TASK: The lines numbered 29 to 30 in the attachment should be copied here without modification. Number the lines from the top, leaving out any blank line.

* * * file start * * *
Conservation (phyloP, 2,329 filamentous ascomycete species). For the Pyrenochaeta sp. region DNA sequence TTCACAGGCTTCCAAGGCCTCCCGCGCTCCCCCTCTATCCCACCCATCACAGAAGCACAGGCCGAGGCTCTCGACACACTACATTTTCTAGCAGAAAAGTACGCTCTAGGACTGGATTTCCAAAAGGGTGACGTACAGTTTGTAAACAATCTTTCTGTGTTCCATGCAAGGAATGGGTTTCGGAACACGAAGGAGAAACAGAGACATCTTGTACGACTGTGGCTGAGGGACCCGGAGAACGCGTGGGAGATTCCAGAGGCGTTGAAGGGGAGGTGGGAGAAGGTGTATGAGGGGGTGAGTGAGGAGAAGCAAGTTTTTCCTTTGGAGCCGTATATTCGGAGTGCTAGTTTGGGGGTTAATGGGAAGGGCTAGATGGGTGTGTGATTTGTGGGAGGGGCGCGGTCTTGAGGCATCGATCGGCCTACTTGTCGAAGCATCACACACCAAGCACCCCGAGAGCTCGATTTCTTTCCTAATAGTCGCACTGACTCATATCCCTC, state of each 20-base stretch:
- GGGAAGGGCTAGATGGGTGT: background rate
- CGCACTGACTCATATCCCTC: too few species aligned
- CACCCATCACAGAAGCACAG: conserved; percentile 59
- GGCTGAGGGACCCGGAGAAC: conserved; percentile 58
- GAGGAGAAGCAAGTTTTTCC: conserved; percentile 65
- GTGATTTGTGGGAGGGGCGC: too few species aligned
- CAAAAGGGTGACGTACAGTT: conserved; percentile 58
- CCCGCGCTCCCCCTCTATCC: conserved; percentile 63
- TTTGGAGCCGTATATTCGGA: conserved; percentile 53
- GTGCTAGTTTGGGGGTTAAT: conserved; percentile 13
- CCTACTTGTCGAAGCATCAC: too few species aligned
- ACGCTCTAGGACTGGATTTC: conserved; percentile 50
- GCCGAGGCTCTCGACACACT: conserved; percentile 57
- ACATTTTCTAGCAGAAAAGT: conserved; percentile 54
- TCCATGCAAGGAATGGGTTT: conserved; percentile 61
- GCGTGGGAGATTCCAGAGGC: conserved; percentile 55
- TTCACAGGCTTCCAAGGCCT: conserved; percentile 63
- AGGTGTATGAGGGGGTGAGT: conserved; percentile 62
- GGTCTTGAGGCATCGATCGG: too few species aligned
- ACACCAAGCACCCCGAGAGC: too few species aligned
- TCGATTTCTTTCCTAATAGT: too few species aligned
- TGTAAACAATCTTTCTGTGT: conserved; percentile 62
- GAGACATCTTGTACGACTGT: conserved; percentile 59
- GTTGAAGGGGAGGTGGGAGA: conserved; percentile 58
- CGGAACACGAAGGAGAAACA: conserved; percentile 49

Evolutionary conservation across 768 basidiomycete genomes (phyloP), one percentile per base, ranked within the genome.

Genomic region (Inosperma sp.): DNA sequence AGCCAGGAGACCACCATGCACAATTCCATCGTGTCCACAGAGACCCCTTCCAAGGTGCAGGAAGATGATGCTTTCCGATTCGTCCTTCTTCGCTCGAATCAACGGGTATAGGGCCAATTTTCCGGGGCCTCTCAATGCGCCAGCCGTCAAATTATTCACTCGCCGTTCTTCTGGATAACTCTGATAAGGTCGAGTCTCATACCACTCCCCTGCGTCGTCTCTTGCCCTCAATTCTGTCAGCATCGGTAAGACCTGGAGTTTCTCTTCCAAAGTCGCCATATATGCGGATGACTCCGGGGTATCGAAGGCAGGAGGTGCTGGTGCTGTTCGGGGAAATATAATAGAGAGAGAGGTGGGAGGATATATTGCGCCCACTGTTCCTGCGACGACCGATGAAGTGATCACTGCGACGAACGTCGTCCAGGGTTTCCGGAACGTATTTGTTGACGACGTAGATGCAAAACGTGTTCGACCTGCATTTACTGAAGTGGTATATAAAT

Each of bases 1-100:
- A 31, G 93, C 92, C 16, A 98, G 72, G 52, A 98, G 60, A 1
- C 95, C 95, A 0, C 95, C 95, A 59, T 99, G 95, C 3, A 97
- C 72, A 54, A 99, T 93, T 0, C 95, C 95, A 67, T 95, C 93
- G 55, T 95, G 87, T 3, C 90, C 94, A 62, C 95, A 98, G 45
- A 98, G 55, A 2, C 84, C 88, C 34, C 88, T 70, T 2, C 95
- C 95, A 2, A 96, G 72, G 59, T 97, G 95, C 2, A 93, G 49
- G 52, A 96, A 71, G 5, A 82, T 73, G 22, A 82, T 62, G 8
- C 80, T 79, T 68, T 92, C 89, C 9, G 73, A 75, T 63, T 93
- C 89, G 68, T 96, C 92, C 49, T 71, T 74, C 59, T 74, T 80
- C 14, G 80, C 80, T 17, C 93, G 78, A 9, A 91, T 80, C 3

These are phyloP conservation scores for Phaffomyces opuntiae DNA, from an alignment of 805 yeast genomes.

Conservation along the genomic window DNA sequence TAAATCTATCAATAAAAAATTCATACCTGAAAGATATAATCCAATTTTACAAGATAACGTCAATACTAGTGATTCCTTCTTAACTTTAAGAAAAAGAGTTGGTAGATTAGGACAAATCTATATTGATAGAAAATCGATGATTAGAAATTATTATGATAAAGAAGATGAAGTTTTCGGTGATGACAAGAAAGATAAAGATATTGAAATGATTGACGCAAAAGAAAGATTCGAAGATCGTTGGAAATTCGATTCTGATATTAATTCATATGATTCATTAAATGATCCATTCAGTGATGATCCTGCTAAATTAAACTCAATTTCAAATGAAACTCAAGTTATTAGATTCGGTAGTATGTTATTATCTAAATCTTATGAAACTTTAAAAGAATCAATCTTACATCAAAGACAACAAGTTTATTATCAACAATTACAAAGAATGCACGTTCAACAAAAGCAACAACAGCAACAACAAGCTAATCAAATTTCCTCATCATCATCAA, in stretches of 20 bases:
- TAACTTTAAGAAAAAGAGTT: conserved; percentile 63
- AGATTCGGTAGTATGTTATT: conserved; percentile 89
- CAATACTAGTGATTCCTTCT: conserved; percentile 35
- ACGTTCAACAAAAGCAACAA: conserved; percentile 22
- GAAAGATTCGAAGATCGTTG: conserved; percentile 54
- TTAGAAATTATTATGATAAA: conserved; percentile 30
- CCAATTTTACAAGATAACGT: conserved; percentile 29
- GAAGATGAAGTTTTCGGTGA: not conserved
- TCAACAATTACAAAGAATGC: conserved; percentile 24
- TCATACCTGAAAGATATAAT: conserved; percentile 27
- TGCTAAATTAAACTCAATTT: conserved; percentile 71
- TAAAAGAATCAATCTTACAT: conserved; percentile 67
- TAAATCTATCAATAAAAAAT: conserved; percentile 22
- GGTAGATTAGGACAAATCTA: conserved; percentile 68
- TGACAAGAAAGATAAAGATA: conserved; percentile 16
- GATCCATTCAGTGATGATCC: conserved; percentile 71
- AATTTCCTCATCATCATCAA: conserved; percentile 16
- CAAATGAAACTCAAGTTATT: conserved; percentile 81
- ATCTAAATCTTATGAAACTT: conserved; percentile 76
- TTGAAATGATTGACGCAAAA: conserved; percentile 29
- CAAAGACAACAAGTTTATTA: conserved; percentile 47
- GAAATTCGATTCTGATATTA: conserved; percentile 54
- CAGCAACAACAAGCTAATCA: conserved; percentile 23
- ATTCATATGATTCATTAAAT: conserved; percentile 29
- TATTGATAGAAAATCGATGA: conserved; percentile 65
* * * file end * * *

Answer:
Each of bases 1-100:
- A 31, G 93, C 92, C 16, A 98, G 72, G 52, A 98, G 60, A 1